Easter: Creation Groans

“We know that the whole creation has been groaning in labor pains until now; and not only the creation, but we ourselves, who have the first fruits of the Spirit, groan inwardly while we wait for adoption, the redemption of our bodies. For in hope we were saved. Now hope that is seen is not hope. For who hopes for what is seen? But if we hope for what we do not see, we wait for it with patience.” Romans 8:22-25

The season of Easter, particularly the days of Holy Week leading up to Easter Sunday, offers us an embodied metaphor of our journey with Jesus. On Palm Sunday we walk with Jesus into Jerusalem anticipating the week of his passion. On Holy Thursday we use our hands and feet to physically touch and wash one another’s feet. On Good Friday we sit in stillness and darkness, participating in the death and burial of Christ. On Saturday, we wait. And on Sunday – we rejoice in the resurrection! He has risen! He has risen, indeed!

But the hope of Easter resurrection is two-fold. We rejoice in the hope-filled faith that Jesus already defeated death. And we wait in the hope-filled faith that Jesus has not yet consummated God’s new creation project – the redemption of our bodies.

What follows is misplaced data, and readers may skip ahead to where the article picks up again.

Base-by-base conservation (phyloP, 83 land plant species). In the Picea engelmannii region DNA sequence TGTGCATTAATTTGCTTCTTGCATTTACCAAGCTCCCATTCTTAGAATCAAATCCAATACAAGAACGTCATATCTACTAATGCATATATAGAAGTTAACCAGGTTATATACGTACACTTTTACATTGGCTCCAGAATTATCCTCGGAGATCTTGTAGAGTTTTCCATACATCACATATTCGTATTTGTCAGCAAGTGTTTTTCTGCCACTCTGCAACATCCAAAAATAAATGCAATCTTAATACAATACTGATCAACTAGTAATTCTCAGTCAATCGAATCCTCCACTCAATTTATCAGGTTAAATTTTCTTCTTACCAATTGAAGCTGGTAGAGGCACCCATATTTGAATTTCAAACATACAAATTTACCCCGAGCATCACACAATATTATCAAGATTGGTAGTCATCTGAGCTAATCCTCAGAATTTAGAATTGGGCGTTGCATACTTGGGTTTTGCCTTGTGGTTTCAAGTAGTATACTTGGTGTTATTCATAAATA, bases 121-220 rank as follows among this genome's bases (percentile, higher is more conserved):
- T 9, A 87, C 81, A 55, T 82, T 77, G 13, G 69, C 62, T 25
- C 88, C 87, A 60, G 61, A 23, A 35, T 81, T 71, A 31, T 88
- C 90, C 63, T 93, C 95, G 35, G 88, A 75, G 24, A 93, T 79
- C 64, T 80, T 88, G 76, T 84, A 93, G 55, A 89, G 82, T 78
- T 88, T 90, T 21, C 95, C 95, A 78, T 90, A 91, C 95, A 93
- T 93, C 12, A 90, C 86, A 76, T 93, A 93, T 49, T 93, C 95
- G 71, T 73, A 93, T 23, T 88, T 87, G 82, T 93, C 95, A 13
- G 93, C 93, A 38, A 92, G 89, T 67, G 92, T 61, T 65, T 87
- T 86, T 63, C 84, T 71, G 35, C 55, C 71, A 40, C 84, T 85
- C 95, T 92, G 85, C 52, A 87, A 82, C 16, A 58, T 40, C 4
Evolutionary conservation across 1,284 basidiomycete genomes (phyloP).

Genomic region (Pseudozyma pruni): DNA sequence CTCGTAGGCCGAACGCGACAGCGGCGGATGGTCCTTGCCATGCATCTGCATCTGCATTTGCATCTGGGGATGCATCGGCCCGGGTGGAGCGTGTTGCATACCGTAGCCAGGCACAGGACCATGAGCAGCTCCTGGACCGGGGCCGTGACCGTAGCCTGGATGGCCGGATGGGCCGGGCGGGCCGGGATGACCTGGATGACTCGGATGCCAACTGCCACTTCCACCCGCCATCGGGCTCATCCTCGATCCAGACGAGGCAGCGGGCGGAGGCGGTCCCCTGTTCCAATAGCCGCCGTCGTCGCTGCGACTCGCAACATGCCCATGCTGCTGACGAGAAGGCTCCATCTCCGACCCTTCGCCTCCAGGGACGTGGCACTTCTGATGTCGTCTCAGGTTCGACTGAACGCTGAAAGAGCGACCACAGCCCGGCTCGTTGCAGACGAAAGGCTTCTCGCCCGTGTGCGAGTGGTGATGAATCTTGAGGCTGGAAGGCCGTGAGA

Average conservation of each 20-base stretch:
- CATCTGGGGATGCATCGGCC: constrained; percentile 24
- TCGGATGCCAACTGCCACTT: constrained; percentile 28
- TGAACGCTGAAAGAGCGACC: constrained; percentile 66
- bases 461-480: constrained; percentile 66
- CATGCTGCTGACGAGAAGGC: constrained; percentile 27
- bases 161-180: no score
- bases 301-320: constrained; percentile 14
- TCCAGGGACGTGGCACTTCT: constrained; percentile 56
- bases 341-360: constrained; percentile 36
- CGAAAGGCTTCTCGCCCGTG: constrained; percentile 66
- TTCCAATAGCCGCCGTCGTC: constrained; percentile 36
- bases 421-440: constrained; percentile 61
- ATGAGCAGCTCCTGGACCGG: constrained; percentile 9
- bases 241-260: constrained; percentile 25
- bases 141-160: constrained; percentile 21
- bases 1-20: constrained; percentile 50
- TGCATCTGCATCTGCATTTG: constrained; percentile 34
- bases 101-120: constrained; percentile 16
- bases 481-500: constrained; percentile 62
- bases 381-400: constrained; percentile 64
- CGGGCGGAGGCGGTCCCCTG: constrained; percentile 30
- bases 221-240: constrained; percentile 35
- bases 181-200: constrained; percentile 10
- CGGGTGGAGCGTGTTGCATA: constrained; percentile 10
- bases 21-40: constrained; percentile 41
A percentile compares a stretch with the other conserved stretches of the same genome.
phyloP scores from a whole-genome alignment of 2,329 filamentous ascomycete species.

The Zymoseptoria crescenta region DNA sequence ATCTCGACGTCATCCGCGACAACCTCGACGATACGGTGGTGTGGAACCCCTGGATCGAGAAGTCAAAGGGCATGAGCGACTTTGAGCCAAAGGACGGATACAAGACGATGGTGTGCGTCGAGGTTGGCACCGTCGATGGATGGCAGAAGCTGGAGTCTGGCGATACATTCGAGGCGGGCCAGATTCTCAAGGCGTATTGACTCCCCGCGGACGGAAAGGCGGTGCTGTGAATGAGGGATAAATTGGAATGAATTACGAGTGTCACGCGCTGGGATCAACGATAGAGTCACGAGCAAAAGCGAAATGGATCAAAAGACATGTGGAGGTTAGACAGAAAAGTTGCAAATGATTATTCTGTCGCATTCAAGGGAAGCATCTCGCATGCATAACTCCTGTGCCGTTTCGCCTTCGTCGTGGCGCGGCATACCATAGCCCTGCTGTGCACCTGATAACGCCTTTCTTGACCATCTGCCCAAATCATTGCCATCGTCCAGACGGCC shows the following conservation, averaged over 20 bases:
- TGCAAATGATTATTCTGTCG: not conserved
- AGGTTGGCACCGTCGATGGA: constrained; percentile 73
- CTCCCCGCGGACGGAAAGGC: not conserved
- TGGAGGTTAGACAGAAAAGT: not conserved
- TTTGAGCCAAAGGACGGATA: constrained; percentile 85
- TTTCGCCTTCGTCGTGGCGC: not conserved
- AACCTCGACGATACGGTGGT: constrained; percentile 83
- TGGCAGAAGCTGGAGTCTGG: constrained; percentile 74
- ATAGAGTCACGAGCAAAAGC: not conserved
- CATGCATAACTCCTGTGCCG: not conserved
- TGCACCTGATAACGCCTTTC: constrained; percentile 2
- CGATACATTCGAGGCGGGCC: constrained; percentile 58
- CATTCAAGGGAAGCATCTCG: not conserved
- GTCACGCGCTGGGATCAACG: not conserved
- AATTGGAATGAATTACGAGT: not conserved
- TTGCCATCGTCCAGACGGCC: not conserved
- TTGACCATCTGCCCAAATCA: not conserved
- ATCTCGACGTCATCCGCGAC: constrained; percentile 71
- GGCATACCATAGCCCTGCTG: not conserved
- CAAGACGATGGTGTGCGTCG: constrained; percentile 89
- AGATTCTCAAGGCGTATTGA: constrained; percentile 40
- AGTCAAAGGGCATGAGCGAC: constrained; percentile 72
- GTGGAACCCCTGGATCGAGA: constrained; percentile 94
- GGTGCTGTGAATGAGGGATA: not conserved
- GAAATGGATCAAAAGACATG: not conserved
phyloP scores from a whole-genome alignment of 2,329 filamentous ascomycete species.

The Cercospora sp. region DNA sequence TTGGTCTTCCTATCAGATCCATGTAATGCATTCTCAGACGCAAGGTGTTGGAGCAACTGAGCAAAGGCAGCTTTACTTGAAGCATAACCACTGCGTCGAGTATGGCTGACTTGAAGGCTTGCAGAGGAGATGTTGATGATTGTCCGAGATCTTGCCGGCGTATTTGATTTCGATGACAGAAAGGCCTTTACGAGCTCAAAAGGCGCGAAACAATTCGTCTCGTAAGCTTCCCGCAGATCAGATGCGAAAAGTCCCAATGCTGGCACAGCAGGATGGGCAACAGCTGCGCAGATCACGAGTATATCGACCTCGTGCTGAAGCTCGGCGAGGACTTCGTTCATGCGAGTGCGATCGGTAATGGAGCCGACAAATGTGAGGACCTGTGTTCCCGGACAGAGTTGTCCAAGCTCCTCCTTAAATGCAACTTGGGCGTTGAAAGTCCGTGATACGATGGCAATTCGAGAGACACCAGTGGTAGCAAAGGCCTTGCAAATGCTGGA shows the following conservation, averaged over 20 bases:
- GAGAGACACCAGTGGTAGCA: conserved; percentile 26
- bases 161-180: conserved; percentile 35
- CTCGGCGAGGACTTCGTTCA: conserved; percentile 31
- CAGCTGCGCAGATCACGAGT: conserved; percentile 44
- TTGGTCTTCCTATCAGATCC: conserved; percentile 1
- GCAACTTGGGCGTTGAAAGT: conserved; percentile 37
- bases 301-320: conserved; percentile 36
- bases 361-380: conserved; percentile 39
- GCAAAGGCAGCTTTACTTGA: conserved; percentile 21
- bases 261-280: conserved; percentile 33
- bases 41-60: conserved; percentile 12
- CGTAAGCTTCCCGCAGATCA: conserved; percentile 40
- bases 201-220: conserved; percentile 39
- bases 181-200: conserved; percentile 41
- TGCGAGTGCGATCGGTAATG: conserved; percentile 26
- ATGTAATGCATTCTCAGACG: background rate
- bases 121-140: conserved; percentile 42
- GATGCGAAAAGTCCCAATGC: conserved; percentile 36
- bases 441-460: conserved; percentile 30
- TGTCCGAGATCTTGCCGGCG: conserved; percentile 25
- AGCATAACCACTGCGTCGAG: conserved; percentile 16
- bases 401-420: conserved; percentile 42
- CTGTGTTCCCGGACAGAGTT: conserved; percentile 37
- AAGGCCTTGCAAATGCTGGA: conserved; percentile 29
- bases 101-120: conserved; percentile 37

We are learning about this second hope. Our embodied reality over the past year has oriented us (rather uncomfortably) toward a waiting posture – a hope-filled posture. I listened to a podcast several months back in which NT Wright was reflecting on this text from Romans 8, and he said that hope, Christian hope, is not a “light at the end of the tunnel” kind of hope. No. It is a “waiting in complete darkness” kind of hope. Seasons of waiting are hard. They just are. But I am learning that these seasons of darkness are the very spaces in which new life is being incubated: “the whole creation has been groaning in labor pains until now; and not only the creation, but we ourselves…” What might God be incubating in our waiting? Groaning in labor will yield to new life. 

May God open our eyes and hearts to the new life emerging. He has risen; he has risen, indeed!


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